I have used to NILIF system with my dog, Lola. She is the daughter of a Beagle (mother) and a German Spitz (father). She does really well 90% of the time. She is just under a year old. She displayed a LOT of resource guarding for a while. We have since got that under control. We have two problems now and I am just at my wits end!! 1) She will NOT leave my two cats alone! She attacks and drags them across the floor by their necks. They have hissed, swatted and bit her ears and drawn blood. I figured after a few good swats from the cats- she would leave them alone. But no- she will not. We keep her in her crate while we are having dinner and if a cat walks by, its like she is pouting bc she is in her kennel and she will growl like she is about to attack if they walk near her kennel! The second thing- my 1 year old likes to walk around with a snack or two in her hands. And Lola will go and snatch the cheese, fruit loop, gummy, cracker.. etc out of her hand. She goes as far as to follow my daughter and will NOT leave her alone! I have tried distracting and using the “leave it” and “drop it” commands. But she just won’t do it!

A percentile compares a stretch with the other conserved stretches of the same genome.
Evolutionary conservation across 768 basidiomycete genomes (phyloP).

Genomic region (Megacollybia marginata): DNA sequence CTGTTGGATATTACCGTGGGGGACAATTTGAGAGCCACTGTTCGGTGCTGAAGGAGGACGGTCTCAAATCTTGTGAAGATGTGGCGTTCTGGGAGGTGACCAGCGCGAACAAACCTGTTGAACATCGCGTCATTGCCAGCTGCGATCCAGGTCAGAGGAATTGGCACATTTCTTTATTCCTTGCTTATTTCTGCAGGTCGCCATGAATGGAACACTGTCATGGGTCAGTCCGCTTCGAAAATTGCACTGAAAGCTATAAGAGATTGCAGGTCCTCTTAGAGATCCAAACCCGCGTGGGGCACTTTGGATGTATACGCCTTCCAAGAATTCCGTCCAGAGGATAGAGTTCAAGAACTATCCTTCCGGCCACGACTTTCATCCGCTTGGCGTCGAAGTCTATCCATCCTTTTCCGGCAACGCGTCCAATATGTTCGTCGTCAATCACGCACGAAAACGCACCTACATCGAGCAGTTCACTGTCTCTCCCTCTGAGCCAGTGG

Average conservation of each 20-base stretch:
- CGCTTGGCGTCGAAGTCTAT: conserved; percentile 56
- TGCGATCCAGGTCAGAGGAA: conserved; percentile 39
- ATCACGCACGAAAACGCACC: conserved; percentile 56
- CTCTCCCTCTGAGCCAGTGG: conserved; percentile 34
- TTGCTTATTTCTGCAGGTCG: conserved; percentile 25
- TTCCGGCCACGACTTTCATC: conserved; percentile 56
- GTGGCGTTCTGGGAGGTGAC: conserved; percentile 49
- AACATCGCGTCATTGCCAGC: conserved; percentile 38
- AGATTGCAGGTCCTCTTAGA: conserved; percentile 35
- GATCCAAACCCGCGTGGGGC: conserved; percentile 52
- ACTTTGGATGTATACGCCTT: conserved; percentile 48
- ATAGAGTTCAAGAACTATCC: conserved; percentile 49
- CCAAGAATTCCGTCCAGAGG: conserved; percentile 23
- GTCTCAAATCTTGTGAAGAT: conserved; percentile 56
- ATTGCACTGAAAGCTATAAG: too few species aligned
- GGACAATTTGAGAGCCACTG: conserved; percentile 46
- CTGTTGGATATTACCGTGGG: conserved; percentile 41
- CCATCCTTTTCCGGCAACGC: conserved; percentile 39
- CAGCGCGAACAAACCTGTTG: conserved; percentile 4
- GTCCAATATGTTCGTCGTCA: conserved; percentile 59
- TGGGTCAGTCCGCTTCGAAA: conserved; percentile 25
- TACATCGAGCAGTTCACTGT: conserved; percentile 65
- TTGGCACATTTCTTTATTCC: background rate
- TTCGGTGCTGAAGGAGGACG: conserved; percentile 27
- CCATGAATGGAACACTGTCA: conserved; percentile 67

Do you have any suggestions?

    • shibashake says

      Re dog-cat training:
      I don’t have any house cats so I don’t have any first-hand experience in this area. This is an interesting thread on how some Shiba owners divert their dog’s attention-

      Re jumping for a snack:
      Dogs often jump on people because they inadvertently get rewarded for the behavior. For example, if a dog jumps on a table and often finds a yummy snack, she is getting rewarded for the behavior. This will encourage her to keep jumping up on tables, and she may even try to jump up onto other things. The same is true with a dog that is jumping up on people.

      With my dogs, I have found that the best way to stop them jumping up on people is to make sure that they do not get rewarded for it.
      1. I make sure that they never get any food for jumping up on people.
      2. If they jump on me or others, I no-mark the behavior, and give them an alternate positive command, e.g. Sit (something that they already know how to do). If they redirect, I reward them well with food and attention. In this way the not only learn not to jump, but they learn what they should do instead of jumping.
      3. If they ignore me and continue, I fold-up my arms, turn away from them (in-place) and ignore them. If they are jumping on someone else, I lead then away from the person, and they have to stay right next to me for a brief period of time. This shows them that jumping = no food and no attention.
      4. If they escalate their behavior and start biting at me or my clothes, then I say timeout, and briefly put them in a timeout area. This teaches them that if they cannot behave around people, then they do not get to be around people. The same applies if they are jumping on other people.

  21. joanna says